Status of the Natura 2000 network (from State of Nature in the EU report), EEA (European Environmental Agency) 2020

Compendium Volume 4 Number 2 January 2021

While not an ecological corridor per se, the Natura 2000 network is the largest coordinated network of conservation areas in the world. Covering 17.9% of Europe’s land area and nearly 10% of the continent’s marine areas, the network includes 27,852 sites with an area of 1,358,125 km2. The terrestrial portion of the Natura 2000 network is mostly covered by forests and transitional shrublands. It also includes grasslands and wetlands, as well as pastures, cropland and a small amount of artificial surface (developed/built land).

Member States need to ensure that sufficient protection and appropriate measures are implemented in Natura 2000 sites for habitats and species of community interest and that they form a functional network [EEA 2020: 109].

However, the sites are not strictly protected by virtue of being part of the network. In fact, the sites include a variety of land uses.

Within the network, arable land and permanent crops have increased, while grasslands and forests have decreased. … Pastures and mosaic farmland (with approximately 18 %) and inland wetlands and water bodies (with approximately 10 %) have been extensively transformed into arable land and permanent crops both inside and outside the network. Recent research has shown, however, that high nature value (HNV) farmland inside Natura 2000 sites is less likely to be converted into artificial surfaces than such farmland outside the network and is more likely to maintain its pattern of mosaic farming [EEA 2020: 113].

This assessment of the network’s effectiveness found that “species and habitats are more likely to have a good conservation status if they are well covered by the Natura 2000 network” [EEA 2020: 121]. However, limited monitoring inside and outside the network prevents a more detailed analysis of Natura 2000’s effectiveness. Furthermore, due to a limited implementation of conservation measures, the network’s potential has not yet been fully “unlocked,” according to the report.

To improve Natura 2000’s potential, the authors recommend, among other measures, improving connectivity between protected areas. Noting that sites chosen for inclusion in the network are often motivated by economic rather than ecological interests.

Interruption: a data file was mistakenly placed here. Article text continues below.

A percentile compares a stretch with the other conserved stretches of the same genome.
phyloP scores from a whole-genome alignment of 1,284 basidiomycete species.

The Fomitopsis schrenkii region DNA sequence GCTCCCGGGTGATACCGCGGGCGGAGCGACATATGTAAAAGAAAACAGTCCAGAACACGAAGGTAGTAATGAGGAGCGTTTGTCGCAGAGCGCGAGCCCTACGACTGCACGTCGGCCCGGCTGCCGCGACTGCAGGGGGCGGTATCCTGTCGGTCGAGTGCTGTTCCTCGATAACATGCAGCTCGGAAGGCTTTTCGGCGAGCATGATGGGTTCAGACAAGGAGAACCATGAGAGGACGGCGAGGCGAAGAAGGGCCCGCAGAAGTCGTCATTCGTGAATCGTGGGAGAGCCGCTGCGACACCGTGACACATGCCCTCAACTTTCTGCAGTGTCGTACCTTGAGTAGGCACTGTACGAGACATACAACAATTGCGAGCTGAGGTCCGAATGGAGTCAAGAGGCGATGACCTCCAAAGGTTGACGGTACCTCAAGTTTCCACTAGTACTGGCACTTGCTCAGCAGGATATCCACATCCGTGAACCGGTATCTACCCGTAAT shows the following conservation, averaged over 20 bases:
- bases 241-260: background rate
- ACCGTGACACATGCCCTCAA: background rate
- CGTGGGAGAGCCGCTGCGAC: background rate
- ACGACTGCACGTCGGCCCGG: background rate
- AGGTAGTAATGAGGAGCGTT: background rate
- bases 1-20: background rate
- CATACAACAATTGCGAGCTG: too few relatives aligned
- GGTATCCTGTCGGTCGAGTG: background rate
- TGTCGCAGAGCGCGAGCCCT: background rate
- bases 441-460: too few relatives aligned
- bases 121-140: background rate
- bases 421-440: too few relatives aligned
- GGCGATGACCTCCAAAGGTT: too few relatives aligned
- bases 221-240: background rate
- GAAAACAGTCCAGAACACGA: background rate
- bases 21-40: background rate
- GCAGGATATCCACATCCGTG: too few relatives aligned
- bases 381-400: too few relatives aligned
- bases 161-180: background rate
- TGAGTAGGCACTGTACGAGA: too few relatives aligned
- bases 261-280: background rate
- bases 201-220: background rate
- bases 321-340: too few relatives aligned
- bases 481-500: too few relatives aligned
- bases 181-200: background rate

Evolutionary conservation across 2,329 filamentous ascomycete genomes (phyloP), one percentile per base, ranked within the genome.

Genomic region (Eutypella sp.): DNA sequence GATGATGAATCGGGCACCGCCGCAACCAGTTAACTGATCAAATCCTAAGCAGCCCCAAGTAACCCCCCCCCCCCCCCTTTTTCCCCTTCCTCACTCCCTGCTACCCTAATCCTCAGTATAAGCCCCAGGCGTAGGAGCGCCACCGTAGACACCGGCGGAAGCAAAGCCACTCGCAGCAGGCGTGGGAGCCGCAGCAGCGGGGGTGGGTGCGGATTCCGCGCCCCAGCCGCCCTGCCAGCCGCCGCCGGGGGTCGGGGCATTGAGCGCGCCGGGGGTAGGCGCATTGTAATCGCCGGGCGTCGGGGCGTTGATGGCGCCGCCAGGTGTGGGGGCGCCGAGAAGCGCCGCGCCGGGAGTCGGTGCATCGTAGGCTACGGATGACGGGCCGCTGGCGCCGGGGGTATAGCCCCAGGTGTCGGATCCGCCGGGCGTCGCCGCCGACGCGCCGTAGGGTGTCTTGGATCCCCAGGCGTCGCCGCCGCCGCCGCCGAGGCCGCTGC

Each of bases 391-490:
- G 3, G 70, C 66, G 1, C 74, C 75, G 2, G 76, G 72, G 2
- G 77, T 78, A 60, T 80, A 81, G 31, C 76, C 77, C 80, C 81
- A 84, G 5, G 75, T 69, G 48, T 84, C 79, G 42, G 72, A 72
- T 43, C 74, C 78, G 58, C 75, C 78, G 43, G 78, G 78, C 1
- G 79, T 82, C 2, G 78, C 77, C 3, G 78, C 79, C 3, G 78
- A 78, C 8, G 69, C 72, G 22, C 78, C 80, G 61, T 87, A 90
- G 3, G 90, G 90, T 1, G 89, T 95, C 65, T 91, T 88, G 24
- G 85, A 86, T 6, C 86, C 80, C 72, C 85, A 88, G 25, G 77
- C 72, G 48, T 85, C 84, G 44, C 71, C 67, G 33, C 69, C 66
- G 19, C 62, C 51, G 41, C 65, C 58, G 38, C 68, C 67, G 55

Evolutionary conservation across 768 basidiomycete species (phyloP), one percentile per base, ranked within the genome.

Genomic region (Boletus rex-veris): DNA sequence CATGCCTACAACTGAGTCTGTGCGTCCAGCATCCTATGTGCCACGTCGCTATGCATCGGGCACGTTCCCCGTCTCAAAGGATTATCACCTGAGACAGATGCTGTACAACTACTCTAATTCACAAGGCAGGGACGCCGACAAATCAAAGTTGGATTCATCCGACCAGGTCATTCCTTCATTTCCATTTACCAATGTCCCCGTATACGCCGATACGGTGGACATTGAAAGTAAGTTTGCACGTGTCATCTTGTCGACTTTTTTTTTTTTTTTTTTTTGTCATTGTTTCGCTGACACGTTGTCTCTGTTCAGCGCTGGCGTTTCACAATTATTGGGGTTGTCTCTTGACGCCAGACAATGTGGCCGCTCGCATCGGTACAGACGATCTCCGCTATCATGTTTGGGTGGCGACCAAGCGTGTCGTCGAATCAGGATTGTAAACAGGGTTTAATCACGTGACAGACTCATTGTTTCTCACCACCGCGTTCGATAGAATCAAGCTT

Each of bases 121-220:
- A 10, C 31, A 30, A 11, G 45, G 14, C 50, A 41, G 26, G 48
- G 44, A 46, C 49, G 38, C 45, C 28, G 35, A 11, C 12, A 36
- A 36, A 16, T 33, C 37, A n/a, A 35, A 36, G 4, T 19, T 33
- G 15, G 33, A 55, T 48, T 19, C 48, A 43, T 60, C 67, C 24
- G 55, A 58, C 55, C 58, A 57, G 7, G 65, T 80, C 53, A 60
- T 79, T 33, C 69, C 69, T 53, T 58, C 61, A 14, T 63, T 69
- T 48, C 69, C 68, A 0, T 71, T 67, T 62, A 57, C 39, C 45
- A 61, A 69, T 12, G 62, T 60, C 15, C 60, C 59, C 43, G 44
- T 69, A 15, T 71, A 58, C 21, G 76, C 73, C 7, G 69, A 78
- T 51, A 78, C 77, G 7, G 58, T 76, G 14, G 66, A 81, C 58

Incoherent planning and site selection approaches between and within Member States has led to insufficient functional connectivity and spatial connectedness between neighboring countries and habitats and gaps in coherence within Member States. This highlights the need to increase connections between protected areas and the level of protection beyond the site [EEA 2020: 122].

Also recommended is increasing stakeholder participation, such as through citizen science monitoring initiatives, and better integration of biodiversity protections into other policy domains.

The resulting low awareness of the diverse benefits produced by the Natura 2000 network is often compounded by a long-standing conflict between economic or political interests and conservation goals. There is thus an urgent need to increase coherence between biodiversity policy and other policy areas, such as in the fields of agriculture and economic and rural development, and create a more integrated approach to address potential conflicts and trade-offs between various interests while fostering synergies [EEA 2020: 124].

The report’s summary conclusion recommends increasing marine and terrestrial conservation areas in the Natura 2000 network to 30% each, strictly protecting these areas, and improving connectivity among them.

EEA 2020, State of nature in the EU: results from reporting under the nature directives 2013-2018, EEA Report No. 10/2020, European Environmental Agency,

For the full PDF version of the compendium issue where this article appears, visit Compendium Volume 4 Number 2 January 2021